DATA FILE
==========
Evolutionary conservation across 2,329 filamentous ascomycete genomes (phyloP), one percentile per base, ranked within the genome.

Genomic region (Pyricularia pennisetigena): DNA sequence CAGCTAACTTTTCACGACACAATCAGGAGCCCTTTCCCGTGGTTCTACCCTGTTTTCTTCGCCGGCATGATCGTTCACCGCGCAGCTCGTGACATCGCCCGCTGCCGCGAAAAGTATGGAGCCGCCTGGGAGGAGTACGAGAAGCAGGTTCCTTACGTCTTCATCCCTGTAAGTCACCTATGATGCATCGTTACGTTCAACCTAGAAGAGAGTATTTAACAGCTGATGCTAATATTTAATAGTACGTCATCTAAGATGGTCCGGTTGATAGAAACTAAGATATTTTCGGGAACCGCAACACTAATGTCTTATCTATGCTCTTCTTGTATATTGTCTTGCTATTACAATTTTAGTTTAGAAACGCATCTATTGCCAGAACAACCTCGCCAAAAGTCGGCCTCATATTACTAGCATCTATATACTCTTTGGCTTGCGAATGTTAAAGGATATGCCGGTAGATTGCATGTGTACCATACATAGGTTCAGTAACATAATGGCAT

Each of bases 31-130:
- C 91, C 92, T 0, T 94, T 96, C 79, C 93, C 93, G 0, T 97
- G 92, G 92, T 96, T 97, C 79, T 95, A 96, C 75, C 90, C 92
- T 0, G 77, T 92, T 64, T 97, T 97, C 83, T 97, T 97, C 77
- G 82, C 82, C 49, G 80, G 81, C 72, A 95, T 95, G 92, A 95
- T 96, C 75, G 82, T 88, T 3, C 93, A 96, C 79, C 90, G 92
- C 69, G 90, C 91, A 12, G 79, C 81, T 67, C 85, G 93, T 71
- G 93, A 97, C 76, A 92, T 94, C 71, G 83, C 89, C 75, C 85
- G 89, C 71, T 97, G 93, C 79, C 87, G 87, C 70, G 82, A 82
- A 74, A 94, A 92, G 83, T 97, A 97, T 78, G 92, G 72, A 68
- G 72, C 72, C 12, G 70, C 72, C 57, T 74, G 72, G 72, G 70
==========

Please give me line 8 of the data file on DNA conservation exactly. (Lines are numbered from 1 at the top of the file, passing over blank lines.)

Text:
- T 96, C 75, G 82, T 88, T 3, C 93, A 96, C 79, C 90, G 92